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Alabama's Stand Your Ground Law

Posted by Erik Fine | Jun 15, 2020 | 0 Comments

     In my most recent blog, I wrote about the legal defense of self-defense in Alabama, especially when deadly force is used in defense of self, defense of a third party, or defense of property.  In this blog I hope to educate the reader on what is commonly known as and referred to as Alabama's "Stand Your Ground" doctrine.  I would strongly recommend that this blog topic should be read in conjunction with my blog on self defense and deadly force.  I have included a link to that blog at the end of this blog.

     Believe it or not, years ago The Criminal Code of Alabama, also commonly known as Title 13A, required a person who was contemplating using physical force or deadly force to defend herself, retreat (run away) if it was safe to do so.  Hard to believe, isn't it?  Well, its true.  Since then, the law in Alabama has changed and a person is not legally required to retreat if confronted with a physical force or deadly physical force situation.  What I'm speaking of can be found in the Alabama Criminal Code, 13A-3-23(b).  That criminal defense statute reads as follows:  "A person who is justified under subsection (a) in using physical force, including deadly physical force, and who is not engaged in an unlawful activity and is in any place where he or she has the right to be has no duty to retreat and has the right to stand his or her ground." 

     You don't have to be a lawyer to understand that legal defense.  It is well written, straight forward, and really leaves very little room for misinterpretation.  Regardless of how masterfully written this subsection of the law may be, I feel that there are some important aspects of this law that warrants (no pun intended!) some additional discussion.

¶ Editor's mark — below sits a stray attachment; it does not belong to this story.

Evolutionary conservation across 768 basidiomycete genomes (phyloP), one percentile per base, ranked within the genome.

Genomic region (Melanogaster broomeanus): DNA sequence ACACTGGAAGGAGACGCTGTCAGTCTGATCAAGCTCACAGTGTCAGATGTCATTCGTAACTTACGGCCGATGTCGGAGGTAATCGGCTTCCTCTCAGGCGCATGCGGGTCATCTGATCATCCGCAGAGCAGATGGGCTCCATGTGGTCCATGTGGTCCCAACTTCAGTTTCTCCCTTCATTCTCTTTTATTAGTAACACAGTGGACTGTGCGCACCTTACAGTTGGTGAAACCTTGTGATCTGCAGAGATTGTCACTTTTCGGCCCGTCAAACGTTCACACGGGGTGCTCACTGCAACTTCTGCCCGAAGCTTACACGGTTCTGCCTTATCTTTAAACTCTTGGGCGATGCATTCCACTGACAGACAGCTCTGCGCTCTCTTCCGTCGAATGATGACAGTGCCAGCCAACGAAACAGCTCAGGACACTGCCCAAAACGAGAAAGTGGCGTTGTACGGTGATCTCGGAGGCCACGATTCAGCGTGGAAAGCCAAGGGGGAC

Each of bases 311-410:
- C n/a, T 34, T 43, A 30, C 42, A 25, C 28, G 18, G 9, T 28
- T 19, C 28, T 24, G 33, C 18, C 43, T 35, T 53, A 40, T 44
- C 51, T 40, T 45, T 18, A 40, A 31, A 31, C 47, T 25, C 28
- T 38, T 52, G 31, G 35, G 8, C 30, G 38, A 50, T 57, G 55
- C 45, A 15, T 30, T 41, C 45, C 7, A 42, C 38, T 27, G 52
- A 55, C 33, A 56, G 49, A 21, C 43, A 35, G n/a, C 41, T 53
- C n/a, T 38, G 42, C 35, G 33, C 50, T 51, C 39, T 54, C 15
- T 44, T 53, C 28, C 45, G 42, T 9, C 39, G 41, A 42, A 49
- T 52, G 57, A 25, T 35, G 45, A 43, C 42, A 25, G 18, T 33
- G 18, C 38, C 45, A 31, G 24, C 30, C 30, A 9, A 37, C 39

For starters, the law is very specific about what the person who uses physical force, including deadly force, in a self-defense situation can and cannot do.  What do I mean by that?  The law states that the first legal bar that must be met before a person is legally permitted in using physical force or deadly force, is that the use of force must be justified under 13A-3-23(a).  So what does 13A-3-23(a) say?  I will summarize it for you.  It says that you can use physical force or deadly physical force to defend yourself or a third person if the threat is imminent (real and immediate) and the actor (you) reasonably believe that whatever level or form of self-defense that you use is necessary.  

     There is that vague and ambiguous word that appears so many times in the law again...."reasonable."   What is "reasonable" to you may not be "reasonable" to me.  So whose interpretation of what is reasonable in any given situation really counts?  Easy.  That person (or group or people) is "The Finder of Fact".....either a judge in a bench trial or a jury in a jury trial.  The Finder of Fact's opinion or definition of what is reasonable is the ONLY opinion that matters.

     Next, a person who uses physical force or deadly physical force must not be the initial aggressor or be committing a criminal act.  That means you can't go pick a fight with someone and then later claim that since you were getting your butt kicked by the guy YOU picked a fight with, you pulled out your .38 Rossi revolver and shot and killed the other guy.  In that situation, YOU started the fight and YOU were getting exactly what you deserved...a butt kicking.  If you then decided to use deadly physical force to now "ward off your attacker," I'm afraid that your in some serious legal trouble and are looking at some substantial prison time for murder or manslaughter.  You better call me right away!

Lastly, in order for you to be able to receive the benefit of Alabama's Stand Your Ground doctrine defense, you have to be in a physical location where you are allowed to be.  For example, you can't be robbing the local pharmacy (committing a criminal act) and then use your gun to shoot the pharmacist who confronts you with his gun, and claim that you were standing your ground because you feared for your life! 

     So let's summarize Alabama's Stand Your Ground doctrine.  In order to claim this as a defense when using physical force or deadly physical force, you must:

  • Be legally justified to use force
  • The force must be deemed to be "reasonable" in its scope
  • Not be the instigator of the confrontation 
  • Not be committing a crime or doing a criminal act
  • Be at a location where you are permitted to be

Read blog Deadly Force and The Law of Self Defense in Alabama 

About the Author

Erik Fine

Attorney Erik D. Fine, A.A., B.S., J.D. Mr. Fine, an Alabama native, is a graduate of Mountain Brook Public Schools. He received an athletic scholarship to play baseball at Kansas City Kansas Community College from which he graduated with an Associates Degree in Law Enforcement in 1989. It was i...

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